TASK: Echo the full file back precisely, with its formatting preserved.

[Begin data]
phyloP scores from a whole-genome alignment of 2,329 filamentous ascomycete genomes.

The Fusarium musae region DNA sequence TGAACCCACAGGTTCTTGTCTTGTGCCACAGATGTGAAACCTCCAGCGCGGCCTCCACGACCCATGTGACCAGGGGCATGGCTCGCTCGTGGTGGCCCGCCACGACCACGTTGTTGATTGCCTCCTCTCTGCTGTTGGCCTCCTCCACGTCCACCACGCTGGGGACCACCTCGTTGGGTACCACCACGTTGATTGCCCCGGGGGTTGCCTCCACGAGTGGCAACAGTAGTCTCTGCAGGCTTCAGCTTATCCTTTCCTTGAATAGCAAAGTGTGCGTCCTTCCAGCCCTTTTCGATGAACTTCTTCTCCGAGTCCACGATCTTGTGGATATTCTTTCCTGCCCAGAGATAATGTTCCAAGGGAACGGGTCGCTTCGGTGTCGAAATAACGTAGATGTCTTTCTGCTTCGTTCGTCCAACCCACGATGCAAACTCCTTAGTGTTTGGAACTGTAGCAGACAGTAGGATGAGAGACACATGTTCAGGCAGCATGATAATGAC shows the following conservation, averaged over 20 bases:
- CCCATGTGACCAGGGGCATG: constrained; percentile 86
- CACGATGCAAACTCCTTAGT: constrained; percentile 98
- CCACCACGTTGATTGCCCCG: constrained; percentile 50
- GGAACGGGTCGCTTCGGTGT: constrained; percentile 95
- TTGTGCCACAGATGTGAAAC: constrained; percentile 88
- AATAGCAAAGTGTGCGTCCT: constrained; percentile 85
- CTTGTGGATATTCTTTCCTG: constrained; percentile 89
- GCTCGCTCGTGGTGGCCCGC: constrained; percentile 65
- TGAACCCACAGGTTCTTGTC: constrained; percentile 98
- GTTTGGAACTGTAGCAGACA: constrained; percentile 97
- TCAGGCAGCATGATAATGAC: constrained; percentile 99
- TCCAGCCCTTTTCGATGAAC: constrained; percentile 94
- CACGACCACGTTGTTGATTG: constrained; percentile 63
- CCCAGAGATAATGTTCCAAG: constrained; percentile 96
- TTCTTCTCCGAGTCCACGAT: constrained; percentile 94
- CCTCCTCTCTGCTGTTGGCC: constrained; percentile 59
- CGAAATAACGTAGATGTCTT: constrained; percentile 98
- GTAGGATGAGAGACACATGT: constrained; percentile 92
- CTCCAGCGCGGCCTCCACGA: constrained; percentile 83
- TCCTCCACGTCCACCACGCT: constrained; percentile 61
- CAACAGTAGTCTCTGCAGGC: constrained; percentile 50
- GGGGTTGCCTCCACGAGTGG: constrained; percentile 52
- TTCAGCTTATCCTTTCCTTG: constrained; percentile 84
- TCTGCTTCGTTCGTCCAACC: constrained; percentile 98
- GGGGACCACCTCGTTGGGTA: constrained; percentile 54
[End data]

phyloP scores from a whole-genome alignment of 2,329 filamentous ascomycete genomes.

The Fusarium musae region DNA sequence TGAACCCACAGGTTCTTGTCTTGTGCCACAGATGTGAAACCTCCAGCGCGGCCTCCACGACCCATGTGACCAGGGGCATGGCTCGCTCGTGGTGGCCCGCCACGACCACGTTGTTGATTGCCTCCTCTCTGCTGTTGGCCTCCTCCACGTCCACCACGCTGGGGACCACCTCGTTGGGTACCACCACGTTGATTGCCCCGGGGGTTGCCTCCACGAGTGGCAACAGTAGTCTCTGCAGGCTTCAGCTTATCCTTTCCTTGAATAGCAAAGTGTGCGTCCTTCCAGCCCTTTTCGATGAACTTCTTCTCCGAGTCCACGATCTTGTGGATATTCTTTCCTGCCCAGAGATAATGTTCCAAGGGAACGGGTCGCTTCGGTGTCGAAATAACGTAGATGTCTTTCTGCTTCGTTCGTCCAACCCACGATGCAAACTCCTTAGTGTTTGGAACTGTAGCAGACAGTAGGATGAGAGACACATGTTCAGGCAGCATGATAATGAC shows the following conservation, averaged over 20 bases:
- CCCATGTGACCAGGGGCATG: constrained; percentile 86
- CACGATGCAAACTCCTTAGT: constrained; percentile 98
- CCACCACGTTGATTGCCCCG: constrained; percentile 50
- GGAACGGGTCGCTTCGGTGT: constrained; percentile 95
- TTGTGCCACAGATGTGAAAC: constrained; percentile 88
- AATAGCAAAGTGTGCGTCCT: constrained; percentile 85
- CTTGTGGATATTCTTTCCTG: constrained; percentile 89
- GCTCGCTCGTGGTGGCCCGC: constrained; percentile 65
- TGAACCCACAGGTTCTTGTC: constrained; percentile 98
- GTTTGGAACTGTAGCAGACA: constrained; percentile 97
- TCAGGCAGCATGATAATGAC: constrained; percentile 99
- TCCAGCCCTTTTCGATGAAC: constrained; percentile 94
- CACGACCACGTTGTTGATTG: constrained; percentile 63
- CCCAGAGATAATGTTCCAAG: constrained; percentile 96
- TTCTTCTCCGAGTCCACGAT: constrained; percentile 94
- CCTCCTCTCTGCTGTTGGCC: constrained; percentile 59
- CGAAATAACGTAGATGTCTT: constrained; percentile 98
- GTAGGATGAGAGACACATGT: constrained; percentile 92
- CTCCAGCGCGGCCTCCACGA: constrained; percentile 83
- TCCTCCACGTCCACCACGCT: constrained; percentile 61
- CAACAGTAGTCTCTGCAGGC: constrained; percentile 50
- GGGGTTGCCTCCACGAGTGG: constrained; percentile 52
- TTCAGCTTATCCTTTCCTTG: constrained; percentile 84
- TCTGCTTCGTTCGTCCAACC: constrained; percentile 98
- GGGGACCACCTCGTTGGGTA: constrained; percentile 54